Also, the study of beams under transverse loads is covered in two separate chapters. Chapter 5 is devoted to the determination of the normal stresses in a beam and to the design of beams based on the allowable normal stress in the material used (Sec. 5.4). The chapter begins with a discussion of the shear and bending-moment diagrams
(Sees. 5.2 and 5.3) and includes an optional section on the use of singularity functions for the determination of the shear and bending moment in a beam (Sec. 5.5). The chapter ends with an optional section on nonprismatic beams (Sec. 5.6). Chapter 6 is devoted to the determination of shearing stresses in beams and thin-walled members under transverse loadings. The formula for the shear How, q = VQ/I, is derived in the traditional way. More advanced aspects of the design of beams, such as the determination of the principal stresses at the junction of the flange and web of a W-heam, are in Chap. 8, an optional chapter that may be covered after the transformations of stresses have been discussed in Chap. 7. The design of transmission shafts is in that chapter for the same reason, as well as the determination of stresses under combined loadings that can now include the determination of the principal stresses, principal planes, and maximum shearing stress at a given point. Statically indeterminate problems are first discussed in Chap. 2 and considered throughout the text for the various loading conditions encountered. Thus, students are presented at an early stage with a method of solution that combines the analysis of deformations with the conventional analysis of forces used in statics. In this way. they will have become thoroughly familial" with this fundamental method by the end of the course. In addition, this approach helps the students realize that stresses themselves are statically indeterminate and can be computed only by considering the corresponding distribution of strains. The concept of plastic deformation is introduced in Chap. 2. where it is applied to the analysis of members under axial loading. Problems involving the plastic deformation of circular shafts and of prismatic beams are also considered in optional sections of Chaps. 3, 4. and 6. While some of this material can be omitted at the choice of the instructor, its inclusion in the body of the text will help students realize the limitations of the assumption of a linear stress-strain relation and serve to caution them against the inappropriate use of the elastic torsion and flexure formulas. The determination of the deflection of beams is discussed in Chap. 9. The first part of the chapter is devoted to the integration method and to the method of superposition, with an optional section (Sec. 9.6) based on the use of singularity functions. (This section should be used only if Sec. 5.5 was covered earlier.) The second part of Chap. 9 is optional. It presents the moment-area method in two lessons. Chapter 10 is devoted to columns and contains material on the design of steel, aluminum, and wood columns. Chapter 11 covers energy methods, including Castigliano's theorem.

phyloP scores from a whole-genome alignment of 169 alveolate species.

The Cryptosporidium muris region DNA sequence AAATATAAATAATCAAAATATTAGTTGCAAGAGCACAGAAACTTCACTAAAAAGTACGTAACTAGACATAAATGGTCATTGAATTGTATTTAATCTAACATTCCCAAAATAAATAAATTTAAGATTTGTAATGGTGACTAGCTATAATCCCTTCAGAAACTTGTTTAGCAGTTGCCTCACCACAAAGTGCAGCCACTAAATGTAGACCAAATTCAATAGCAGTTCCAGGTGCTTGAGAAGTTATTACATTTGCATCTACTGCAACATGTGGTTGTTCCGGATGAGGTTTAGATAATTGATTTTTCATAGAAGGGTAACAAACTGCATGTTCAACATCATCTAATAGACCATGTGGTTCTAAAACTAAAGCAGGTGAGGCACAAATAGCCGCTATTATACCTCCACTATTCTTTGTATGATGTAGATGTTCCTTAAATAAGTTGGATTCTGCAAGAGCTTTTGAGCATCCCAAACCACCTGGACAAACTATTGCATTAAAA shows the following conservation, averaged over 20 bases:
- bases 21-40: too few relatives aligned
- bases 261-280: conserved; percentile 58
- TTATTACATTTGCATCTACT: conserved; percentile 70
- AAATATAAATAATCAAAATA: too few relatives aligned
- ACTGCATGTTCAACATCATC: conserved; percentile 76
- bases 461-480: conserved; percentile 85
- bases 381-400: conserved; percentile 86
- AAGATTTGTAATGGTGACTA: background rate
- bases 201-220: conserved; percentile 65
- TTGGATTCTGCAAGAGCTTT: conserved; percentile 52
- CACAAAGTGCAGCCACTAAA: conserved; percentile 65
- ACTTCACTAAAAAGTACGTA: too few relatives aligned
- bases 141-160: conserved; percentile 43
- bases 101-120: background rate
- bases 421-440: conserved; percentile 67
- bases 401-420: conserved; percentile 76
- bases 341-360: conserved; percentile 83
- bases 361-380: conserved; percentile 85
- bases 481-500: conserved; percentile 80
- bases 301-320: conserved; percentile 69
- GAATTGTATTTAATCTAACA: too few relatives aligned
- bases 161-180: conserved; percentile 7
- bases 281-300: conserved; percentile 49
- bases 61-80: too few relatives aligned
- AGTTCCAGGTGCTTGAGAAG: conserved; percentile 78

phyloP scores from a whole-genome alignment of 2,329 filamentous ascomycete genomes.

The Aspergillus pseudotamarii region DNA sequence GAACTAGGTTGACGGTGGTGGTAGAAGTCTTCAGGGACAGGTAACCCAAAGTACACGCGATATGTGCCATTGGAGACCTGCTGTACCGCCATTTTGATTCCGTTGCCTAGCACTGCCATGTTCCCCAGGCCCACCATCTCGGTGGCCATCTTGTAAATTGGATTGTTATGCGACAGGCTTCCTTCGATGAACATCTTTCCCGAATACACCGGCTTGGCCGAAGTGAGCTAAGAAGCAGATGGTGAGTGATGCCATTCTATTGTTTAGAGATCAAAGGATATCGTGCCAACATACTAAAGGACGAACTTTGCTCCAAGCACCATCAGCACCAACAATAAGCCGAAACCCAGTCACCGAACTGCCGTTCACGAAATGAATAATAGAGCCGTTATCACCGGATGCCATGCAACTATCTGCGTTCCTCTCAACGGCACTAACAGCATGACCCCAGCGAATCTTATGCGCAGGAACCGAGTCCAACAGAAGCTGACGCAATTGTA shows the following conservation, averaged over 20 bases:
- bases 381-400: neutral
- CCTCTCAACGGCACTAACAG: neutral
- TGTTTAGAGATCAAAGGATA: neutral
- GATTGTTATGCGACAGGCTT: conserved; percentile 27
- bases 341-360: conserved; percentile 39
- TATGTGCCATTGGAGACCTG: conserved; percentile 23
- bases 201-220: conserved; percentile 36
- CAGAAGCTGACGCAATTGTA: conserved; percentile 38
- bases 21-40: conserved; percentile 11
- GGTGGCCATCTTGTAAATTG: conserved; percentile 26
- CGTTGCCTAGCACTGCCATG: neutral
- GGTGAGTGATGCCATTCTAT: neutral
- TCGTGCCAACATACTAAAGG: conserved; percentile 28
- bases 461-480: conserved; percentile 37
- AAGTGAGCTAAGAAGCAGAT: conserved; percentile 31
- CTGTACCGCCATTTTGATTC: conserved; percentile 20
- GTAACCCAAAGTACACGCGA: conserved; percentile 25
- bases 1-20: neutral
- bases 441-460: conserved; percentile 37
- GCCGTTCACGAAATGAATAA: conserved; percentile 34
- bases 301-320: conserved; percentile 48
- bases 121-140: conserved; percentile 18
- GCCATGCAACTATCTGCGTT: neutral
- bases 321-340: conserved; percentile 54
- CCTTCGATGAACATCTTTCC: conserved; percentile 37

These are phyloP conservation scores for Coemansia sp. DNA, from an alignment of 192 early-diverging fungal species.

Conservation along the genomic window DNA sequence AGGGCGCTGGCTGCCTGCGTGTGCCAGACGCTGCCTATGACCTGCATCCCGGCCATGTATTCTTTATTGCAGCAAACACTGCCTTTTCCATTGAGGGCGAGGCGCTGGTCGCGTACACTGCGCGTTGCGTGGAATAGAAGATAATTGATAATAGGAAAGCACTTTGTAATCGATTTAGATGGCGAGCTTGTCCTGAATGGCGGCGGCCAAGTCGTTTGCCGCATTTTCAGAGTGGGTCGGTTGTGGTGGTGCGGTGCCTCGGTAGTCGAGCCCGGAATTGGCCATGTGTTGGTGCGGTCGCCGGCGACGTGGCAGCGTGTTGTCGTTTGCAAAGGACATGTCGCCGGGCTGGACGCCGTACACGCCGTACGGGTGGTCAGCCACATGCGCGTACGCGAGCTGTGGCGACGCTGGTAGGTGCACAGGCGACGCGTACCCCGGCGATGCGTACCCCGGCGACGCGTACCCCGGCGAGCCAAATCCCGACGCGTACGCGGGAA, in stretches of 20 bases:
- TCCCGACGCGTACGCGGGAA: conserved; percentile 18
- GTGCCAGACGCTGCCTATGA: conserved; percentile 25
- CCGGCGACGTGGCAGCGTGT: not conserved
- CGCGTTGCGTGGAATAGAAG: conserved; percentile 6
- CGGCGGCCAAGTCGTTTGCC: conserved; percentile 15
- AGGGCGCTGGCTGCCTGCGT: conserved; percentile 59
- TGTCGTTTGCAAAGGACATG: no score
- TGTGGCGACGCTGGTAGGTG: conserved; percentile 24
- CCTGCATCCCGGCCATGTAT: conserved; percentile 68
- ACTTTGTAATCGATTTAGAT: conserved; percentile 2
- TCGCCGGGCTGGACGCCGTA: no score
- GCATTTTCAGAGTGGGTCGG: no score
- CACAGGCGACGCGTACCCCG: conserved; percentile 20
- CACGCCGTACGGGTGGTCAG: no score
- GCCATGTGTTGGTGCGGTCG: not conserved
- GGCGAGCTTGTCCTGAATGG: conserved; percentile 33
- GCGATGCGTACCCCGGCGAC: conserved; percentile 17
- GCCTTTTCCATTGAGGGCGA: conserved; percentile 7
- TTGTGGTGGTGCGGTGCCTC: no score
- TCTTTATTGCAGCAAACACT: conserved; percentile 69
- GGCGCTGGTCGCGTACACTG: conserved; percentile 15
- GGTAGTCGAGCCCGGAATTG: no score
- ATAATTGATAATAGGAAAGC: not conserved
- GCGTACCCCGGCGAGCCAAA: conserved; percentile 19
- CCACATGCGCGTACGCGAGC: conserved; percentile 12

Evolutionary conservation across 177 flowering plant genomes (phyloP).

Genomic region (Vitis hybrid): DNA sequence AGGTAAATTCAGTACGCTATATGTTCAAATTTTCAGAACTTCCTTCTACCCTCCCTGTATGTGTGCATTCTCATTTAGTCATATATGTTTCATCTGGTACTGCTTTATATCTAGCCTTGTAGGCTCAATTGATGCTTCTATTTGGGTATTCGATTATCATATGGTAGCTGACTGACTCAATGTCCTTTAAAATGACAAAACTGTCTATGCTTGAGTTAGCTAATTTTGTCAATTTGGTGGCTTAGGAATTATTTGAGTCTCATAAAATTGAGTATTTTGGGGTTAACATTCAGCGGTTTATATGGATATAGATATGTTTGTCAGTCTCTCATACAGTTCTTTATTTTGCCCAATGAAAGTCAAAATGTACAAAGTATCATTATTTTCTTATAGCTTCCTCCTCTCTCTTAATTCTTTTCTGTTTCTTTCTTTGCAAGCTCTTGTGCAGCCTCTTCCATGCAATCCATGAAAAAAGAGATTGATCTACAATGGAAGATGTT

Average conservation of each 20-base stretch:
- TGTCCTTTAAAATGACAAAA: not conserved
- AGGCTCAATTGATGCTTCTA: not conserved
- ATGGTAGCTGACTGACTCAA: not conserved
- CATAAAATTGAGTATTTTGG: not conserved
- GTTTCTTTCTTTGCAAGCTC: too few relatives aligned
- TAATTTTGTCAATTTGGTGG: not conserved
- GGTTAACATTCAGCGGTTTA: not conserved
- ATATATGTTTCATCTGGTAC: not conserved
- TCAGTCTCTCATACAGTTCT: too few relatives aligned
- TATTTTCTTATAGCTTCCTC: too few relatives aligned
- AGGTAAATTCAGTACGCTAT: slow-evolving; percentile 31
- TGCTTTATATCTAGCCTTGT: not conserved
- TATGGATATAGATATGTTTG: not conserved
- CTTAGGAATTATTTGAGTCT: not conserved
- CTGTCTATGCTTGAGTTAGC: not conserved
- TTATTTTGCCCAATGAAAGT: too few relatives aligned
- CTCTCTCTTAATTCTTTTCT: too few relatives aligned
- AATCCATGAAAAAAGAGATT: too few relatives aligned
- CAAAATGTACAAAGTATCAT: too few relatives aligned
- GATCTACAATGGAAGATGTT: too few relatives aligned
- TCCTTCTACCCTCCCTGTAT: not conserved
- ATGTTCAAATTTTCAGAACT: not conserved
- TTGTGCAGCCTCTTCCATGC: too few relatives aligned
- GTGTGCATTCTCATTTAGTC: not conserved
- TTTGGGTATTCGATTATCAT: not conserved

The main objective of the study of the mechanics of materials is to provide the future engineer with the means of analyzing and designing various machines and load-bearing structures. Both the analysis and the design of a given structure involve the determination of stresses and deformations. This first chapter is devoted to the concept of stress. Section 1.2 is devoted to a short review of the basic methods of statics and to their application to the determination of the forces in the members
of a simple structure consisting of pin-connected members. Section 1.3 will introduce you to die concept of stress in a member of a structure, and you will be shown how that stress can be determined from the farce in the member. After a short discussion of engineering analysis and design , you will consider successively the normal stresses in a member under axial loading , the shearing stresses caused by the application of equal and opposite transverse forces , and the bearing stresses created by bolts and pins in the members they connect . These various concepts will be applied in Sec. 1.8 to the determination of the stresses in the members of the simple structure considered earlier in Sec. 1.2. The first part of the chapter ends with a description of die method you should use in the solution of an assigned problem  and with a discussion of the numerical accuracy appropriate in engineering calculations.